RC: My wife, Charlotte, she’s three years younger than I am, and she had an English pen pal, Sheila Beavis (Pugh), during the war and she corresponded with her. She still does. She’s been over here a couple of times in the last 30 years, but I didn’t.

CD: So they have remained in contact all this time.

RC: Yes, all this time. It seems less and less as each year goes by but only because they’re busy, I think. The English girl has been over here three times, I think, and we’ve never been to England , even though we’ve been other places around the world. Not a lot of them, but some, but we haven’t been to England . I don’t know why. I’d like to go.

CD: Maybe you better do that soon. (Laughter)

RC: Soon.

CD: And so did your feelings about the war change over time?

RC: No, general propaganda was fed to us, rightfully so, that the Japs were bad. They were the bad people and we were supposed to hate them. That’s fine; I went along with it. Of course it shouldn’t have extended to the Japanese in the United States , but its just human nature, I guess. We had to win the war. We had to have something to go on to win it, so hate the Japs was the way to do it and that’s why we won it.

CD: Do you remember that the movies portrayed that?

RC: Pearl Harbor?

CD: Newscasts. When you went to the movies did they show the war?

RC: Oh, back then. You’re not talking about the Pearl Harbor that came out two or three years ago. Oh yeah, this propaganda was fed to us constantly and rightfully so. That’s the way it should have been.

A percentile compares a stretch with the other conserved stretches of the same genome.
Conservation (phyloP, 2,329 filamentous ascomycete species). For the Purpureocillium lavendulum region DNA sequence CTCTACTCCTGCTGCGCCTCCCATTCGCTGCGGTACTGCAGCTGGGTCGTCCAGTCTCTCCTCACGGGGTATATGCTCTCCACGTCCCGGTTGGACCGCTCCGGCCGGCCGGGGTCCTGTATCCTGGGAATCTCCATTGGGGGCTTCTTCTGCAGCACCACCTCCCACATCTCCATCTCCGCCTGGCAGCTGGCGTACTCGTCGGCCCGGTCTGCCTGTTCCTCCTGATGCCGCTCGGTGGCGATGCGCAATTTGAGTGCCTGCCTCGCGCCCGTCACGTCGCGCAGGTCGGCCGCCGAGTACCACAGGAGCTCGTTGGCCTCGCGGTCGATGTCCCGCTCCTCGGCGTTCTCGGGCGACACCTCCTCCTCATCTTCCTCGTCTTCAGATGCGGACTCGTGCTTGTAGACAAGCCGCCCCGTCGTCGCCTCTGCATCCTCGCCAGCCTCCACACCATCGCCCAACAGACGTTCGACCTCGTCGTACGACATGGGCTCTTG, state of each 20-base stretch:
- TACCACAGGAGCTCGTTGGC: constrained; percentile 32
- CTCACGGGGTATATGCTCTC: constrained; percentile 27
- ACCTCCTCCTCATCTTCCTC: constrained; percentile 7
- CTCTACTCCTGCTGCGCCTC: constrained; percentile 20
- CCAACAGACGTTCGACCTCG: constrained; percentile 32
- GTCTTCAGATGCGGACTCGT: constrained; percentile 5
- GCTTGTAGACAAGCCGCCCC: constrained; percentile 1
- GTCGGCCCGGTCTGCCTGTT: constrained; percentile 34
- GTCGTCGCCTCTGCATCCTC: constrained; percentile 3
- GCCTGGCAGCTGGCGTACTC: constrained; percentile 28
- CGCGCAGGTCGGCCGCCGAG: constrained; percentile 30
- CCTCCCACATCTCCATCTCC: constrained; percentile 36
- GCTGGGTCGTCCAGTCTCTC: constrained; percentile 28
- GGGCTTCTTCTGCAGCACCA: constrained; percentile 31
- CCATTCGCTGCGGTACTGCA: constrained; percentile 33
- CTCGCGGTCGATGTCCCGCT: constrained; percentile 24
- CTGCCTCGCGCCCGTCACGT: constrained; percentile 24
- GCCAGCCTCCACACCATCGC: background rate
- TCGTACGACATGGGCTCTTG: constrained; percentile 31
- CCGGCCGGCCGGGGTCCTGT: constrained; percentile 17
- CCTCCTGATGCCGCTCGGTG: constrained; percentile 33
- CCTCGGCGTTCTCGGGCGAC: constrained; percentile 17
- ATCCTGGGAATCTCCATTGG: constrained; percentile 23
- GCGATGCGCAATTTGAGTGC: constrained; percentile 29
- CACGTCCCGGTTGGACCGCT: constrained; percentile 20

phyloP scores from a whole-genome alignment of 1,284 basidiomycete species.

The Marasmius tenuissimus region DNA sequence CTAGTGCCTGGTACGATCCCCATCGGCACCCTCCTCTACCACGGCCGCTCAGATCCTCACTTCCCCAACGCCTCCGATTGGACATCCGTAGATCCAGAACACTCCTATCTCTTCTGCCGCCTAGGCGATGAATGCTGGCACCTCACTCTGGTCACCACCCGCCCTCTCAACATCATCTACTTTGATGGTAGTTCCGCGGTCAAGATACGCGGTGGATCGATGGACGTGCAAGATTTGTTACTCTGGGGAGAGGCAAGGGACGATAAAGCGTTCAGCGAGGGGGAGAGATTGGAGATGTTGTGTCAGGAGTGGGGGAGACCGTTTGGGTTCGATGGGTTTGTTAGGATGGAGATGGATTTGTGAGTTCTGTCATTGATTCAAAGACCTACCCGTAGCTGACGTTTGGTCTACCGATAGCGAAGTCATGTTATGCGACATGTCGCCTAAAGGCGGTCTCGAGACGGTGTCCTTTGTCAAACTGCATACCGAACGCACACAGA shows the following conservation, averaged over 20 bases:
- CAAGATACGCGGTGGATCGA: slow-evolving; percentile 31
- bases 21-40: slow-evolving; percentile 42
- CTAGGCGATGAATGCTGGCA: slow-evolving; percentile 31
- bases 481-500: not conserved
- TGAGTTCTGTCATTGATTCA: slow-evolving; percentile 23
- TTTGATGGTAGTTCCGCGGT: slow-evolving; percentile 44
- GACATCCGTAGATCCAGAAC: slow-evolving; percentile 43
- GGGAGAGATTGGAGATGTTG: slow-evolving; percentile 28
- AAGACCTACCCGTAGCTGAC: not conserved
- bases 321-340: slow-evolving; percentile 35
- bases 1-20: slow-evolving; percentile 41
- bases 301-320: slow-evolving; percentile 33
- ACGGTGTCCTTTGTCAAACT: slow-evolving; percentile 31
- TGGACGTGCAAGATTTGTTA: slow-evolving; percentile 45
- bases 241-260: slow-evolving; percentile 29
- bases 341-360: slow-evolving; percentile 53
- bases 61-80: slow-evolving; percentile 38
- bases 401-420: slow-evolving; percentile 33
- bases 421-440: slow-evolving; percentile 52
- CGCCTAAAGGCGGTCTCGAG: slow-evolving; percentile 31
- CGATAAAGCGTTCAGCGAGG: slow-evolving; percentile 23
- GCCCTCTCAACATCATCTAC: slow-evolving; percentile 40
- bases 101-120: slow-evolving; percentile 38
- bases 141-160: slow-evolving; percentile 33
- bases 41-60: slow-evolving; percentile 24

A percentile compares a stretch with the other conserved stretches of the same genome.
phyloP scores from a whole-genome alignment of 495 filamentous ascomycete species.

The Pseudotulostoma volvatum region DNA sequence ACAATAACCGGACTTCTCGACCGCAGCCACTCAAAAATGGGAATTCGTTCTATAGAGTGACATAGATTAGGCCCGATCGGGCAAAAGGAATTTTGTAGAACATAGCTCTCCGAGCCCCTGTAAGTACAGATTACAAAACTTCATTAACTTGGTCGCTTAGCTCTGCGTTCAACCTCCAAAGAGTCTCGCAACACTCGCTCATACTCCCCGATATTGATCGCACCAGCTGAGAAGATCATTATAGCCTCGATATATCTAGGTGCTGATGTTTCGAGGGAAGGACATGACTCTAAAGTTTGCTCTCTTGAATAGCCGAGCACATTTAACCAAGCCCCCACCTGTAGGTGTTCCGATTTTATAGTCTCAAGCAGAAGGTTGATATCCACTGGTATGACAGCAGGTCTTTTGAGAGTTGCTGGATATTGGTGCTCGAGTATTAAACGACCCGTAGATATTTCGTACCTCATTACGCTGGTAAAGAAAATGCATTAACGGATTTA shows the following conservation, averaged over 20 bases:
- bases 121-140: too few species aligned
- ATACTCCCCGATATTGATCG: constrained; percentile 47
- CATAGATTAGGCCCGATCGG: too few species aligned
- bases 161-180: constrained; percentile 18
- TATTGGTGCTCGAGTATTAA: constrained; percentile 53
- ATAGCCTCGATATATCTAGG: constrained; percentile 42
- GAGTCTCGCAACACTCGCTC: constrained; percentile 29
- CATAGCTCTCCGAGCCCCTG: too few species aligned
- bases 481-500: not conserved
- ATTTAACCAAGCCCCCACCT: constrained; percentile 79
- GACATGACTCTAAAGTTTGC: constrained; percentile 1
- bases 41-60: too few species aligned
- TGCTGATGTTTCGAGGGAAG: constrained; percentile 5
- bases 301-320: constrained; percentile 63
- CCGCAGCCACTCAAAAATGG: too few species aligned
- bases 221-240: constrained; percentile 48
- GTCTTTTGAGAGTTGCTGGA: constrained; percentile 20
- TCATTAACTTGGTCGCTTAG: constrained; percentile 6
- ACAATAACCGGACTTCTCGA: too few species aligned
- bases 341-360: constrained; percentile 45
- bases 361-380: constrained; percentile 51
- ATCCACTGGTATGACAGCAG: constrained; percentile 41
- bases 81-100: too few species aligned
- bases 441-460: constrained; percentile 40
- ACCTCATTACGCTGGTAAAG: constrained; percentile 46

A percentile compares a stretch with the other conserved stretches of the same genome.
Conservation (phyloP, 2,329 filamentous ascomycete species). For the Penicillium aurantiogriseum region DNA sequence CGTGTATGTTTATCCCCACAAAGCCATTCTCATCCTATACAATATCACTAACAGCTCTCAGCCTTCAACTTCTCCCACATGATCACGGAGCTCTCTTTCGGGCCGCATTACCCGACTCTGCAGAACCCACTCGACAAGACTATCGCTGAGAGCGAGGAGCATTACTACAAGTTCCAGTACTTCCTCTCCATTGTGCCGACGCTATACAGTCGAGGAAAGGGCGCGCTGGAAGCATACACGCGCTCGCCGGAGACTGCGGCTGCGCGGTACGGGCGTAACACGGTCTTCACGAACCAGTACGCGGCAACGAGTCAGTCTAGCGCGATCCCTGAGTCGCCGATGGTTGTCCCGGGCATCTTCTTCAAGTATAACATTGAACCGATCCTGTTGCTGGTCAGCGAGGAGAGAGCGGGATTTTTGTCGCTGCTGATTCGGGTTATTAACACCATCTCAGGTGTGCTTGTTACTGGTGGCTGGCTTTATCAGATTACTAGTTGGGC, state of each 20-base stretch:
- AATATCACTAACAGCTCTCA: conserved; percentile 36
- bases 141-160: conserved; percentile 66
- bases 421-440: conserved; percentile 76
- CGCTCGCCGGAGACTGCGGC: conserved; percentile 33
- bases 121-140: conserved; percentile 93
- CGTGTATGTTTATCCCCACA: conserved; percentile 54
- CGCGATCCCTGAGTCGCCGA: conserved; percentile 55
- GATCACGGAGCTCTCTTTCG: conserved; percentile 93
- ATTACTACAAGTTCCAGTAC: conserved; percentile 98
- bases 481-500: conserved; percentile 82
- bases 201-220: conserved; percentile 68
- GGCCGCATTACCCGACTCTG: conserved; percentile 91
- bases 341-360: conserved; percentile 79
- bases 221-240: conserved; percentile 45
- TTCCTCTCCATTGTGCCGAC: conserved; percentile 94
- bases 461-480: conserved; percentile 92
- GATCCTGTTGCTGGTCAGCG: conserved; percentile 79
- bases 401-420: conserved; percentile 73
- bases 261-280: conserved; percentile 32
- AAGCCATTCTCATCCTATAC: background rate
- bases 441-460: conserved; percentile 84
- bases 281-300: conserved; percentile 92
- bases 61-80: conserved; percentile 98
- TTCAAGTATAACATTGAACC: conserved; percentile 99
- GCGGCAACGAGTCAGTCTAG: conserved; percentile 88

CD: Did you realize it at that time that maybe it wasn’t all . . . you just believed it?

RC: We believed the Japs were no good because they bombed Pearl Harbor and that’s the way it was. And somebody had to be the enemy for us to be at war and they’re the ones that were there.

CD: Did you have any Japanese friends or do you remember any Japanese in your school?

RC: There were a few in our school, yes. Not many, but some.

CD: Do you remember animosity towards them in particular after that?

RC: Well, they were taken away probably and sent to the concentration camps, which is what we called the internment camps, but they were concentration camps. That’s just a difference in terminology to make it sound better. My wife had, like I said she was three years younger, and in Visalia the Buddhist Church had a Japanese minister and his daughter, Yoko Kawasaki (Umeda) was a friend of my wife’s and she was in the same class. They took them all away and sent them to the concentration camps. She came back afterward and came to school. In fact, I don’t know if she knew her before. I don’t think she went to school with her before she went away, but when she came back she knew her in school. We still send Christmas cards back and forth. We saw her and her family, her and her husband, at my wife’s class reunion. She usually comes to those. I recall that my grandparents (Dave Brock Sr. and Sallie Brock), let’s see, how was it, my grandparents had a home that they sold in 1939 to a Japanese family, and then when the war came the government shipped them off and they sold their home. Somehow they had to sell it and sold it at a depressed price. I don’t know the particulars, but I’m sure they got less for it than they paid my grandparents. That was too bad. I don’t know, looking back on it and knowing that to win the war you had to hate somebody,that didn’t have to be done. Maybe that could have been done differently. Maybe we certainly should not have blamed the Japanese Americans.